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Roll of Honor Herendil
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'Homeward Bound':
quote:
‘Up away by Deadmen’s Dike?’ said Butterbur, looking even more dubious. ‘That’s haunted land, they say. None but a robber would go there.’
‘The Rangers go there,’ said Gandalf. ‘Deadmen’s Dike, you say. So it has been called for long years; but its right name, Barliman, is Fornost Erain, Norbury of the Kings.



[ 07-07-2004, 08:53 AM: Message edited by: Herendil ]

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Michael Martinez
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Rhudaur was considered to be in Eriador. So, technically, was Rivendell in at least one writing.

In an early version of "The Tale of Aragorn and Arwen", Tolkien wrote: "Ere the Elder Days were ended, before the War of the Ring, there was a man named Dirhoel, and his wife was Ivorwen daughter of Gilbarad, and they dwelt in a hidden fastness in the wilds of Eriador; for they were of the ancient people of the Dunedain, that of old were kings of men, but were now fallen on darkened days...."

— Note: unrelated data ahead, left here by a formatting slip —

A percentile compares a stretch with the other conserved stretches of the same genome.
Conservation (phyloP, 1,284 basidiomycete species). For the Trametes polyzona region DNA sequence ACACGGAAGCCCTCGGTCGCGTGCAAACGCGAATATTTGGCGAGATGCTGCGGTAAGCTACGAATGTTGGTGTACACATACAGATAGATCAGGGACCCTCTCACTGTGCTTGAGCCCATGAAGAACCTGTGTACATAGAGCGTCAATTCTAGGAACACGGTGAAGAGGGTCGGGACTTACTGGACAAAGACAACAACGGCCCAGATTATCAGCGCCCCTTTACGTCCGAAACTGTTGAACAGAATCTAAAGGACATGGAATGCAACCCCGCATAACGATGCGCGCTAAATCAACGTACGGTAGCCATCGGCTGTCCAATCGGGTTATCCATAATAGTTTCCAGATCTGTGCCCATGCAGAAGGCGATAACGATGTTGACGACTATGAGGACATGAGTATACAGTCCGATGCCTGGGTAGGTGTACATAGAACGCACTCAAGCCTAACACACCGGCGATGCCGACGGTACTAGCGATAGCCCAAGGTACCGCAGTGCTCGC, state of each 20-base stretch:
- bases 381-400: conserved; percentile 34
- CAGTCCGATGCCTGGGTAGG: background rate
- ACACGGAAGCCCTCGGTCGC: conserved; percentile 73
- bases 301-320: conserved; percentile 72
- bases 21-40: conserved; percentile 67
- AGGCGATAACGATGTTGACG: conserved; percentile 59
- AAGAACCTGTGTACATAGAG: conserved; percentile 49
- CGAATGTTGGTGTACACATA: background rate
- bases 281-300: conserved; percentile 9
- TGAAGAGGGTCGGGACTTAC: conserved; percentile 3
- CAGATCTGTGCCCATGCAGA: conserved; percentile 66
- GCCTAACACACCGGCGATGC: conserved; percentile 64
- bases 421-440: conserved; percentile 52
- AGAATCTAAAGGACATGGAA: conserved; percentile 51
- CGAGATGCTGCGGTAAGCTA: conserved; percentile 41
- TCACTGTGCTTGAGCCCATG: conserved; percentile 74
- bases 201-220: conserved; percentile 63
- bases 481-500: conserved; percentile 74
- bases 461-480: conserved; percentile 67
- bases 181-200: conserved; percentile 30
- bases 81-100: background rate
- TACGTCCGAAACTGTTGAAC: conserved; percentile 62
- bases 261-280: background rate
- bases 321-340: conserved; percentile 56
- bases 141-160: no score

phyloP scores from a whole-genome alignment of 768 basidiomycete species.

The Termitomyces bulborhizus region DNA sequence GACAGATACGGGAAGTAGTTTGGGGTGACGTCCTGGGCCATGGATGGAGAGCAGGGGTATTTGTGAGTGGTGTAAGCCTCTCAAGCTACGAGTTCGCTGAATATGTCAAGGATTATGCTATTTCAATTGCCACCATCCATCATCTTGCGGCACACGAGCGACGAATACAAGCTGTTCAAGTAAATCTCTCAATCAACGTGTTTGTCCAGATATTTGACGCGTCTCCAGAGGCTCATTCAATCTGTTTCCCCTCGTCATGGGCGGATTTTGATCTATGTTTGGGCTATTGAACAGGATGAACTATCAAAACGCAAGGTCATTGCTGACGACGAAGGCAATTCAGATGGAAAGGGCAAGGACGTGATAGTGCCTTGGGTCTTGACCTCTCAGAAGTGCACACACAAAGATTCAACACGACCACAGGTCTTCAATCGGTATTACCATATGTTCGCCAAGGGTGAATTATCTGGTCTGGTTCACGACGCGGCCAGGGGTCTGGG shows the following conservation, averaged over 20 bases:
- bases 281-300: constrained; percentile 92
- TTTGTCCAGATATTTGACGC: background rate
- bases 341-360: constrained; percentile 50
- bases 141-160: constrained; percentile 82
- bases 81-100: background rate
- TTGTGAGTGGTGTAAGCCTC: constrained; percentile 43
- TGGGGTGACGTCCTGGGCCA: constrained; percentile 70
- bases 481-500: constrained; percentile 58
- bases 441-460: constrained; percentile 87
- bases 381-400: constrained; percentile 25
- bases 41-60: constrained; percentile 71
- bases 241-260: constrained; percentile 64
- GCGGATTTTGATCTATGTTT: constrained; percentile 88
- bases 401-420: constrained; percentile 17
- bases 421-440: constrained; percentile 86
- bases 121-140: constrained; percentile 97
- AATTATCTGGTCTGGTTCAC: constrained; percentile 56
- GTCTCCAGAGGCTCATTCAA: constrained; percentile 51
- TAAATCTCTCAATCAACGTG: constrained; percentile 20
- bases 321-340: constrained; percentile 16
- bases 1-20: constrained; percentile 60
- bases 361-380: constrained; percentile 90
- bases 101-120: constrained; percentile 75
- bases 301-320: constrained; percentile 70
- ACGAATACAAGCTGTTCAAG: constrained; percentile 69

In January of 2000, David Salo shared the following information on the Internet:

quote:
There is a short but hardly legible note which Tolkien wrote for insertion into the story of Aragorn and Arwen (and which was not in the event used); it includes information about the location of the Dunedain. Because of the difficulty of the note, the information is not entirely clear, but it suggests that the Dunedain lived in woodlands between the Mitheithel and Bruinen. Source: microfilms at Marquette University, Series 3, Box 9, Folder 3.